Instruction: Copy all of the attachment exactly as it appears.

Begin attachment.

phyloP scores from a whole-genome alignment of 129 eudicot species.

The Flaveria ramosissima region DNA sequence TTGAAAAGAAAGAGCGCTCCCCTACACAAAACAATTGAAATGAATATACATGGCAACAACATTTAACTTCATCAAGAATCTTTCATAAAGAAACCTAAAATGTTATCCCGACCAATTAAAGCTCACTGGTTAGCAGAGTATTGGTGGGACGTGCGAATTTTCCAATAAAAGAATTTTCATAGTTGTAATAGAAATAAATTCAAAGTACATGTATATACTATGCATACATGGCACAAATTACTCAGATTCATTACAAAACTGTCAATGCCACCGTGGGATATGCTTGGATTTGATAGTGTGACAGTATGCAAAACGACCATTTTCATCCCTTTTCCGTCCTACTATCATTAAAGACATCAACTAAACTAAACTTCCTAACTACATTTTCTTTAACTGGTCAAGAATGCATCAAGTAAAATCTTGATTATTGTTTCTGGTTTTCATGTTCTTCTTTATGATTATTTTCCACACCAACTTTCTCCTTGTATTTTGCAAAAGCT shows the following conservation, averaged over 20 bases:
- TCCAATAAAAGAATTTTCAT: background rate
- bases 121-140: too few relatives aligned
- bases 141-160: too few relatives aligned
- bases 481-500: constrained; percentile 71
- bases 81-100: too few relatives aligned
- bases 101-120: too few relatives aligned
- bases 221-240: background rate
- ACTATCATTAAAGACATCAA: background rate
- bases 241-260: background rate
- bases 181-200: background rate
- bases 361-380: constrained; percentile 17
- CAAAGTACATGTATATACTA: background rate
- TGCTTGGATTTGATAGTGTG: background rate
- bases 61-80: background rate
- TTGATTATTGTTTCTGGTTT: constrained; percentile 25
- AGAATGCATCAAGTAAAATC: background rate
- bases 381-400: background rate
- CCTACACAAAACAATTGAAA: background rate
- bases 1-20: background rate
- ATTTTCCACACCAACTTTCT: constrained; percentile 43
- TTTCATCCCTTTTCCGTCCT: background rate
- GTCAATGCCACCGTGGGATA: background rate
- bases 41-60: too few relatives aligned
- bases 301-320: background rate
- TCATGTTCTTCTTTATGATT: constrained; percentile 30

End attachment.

phyloP scores from a whole-genome alignment of 129 eudicot species.

The Flaveria ramosissima region DNA sequence TTGAAAAGAAAGAGCGCTCCCCTACACAAAACAATTGAAATGAATATACATGGCAACAACATTTAACTTCATCAAGAATCTTTCATAAAGAAACCTAAAATGTTATCCCGACCAATTAAAGCTCACTGGTTAGCAGAGTATTGGTGGGACGTGCGAATTTTCCAATAAAAGAATTTTCATAGTTGTAATAGAAATAAATTCAAAGTACATGTATATACTATGCATACATGGCACAAATTACTCAGATTCATTACAAAACTGTCAATGCCACCGTGGGATATGCTTGGATTTGATAGTGTGACAGTATGCAAAACGACCATTTTCATCCCTTTTCCGTCCTACTATCATTAAAGACATCAACTAAACTAAACTTCCTAACTACATTTTCTTTAACTGGTCAAGAATGCATCAAGTAAAATCTTGATTATTGTTTCTGGTTTTCATGTTCTTCTTTATGATTATTTTCCACACCAACTTTCTCCTTGTATTTTGCAAAAGCT shows the following conservation, averaged over 20 bases:
- TCCAATAAAAGAATTTTCAT: background rate
- bases 121-140: too few relatives aligned
- bases 141-160: too few relatives aligned
- bases 481-500: constrained; percentile 71
- bases 81-100: too few relatives aligned
- bases 101-120: too few relatives aligned
- bases 221-240: background rate
- ACTATCATTAAAGACATCAA: background rate
- bases 241-260: background rate
- bases 181-200: background rate
- bases 361-380: constrained; percentile 17
- CAAAGTACATGTATATACTA: background rate
- TGCTTGGATTTGATAGTGTG: background rate
- bases 61-80: background rate
- TTGATTATTGTTTCTGGTTT: constrained; percentile 25
- AGAATGCATCAAGTAAAATC: background rate
- bases 381-400: background rate
- CCTACACAAAACAATTGAAA: background rate
- bases 1-20: background rate
- ATTTTCCACACCAACTTTCT: constrained; percentile 43
- TTTCATCCCTTTTCCGTCCT: background rate
- GTCAATGCCACCGTGGGATA: background rate
- bases 41-60: too few relatives aligned
- bases 301-320: background rate
- TCATGTTCTTCTTTATGATT: constrained; percentile 30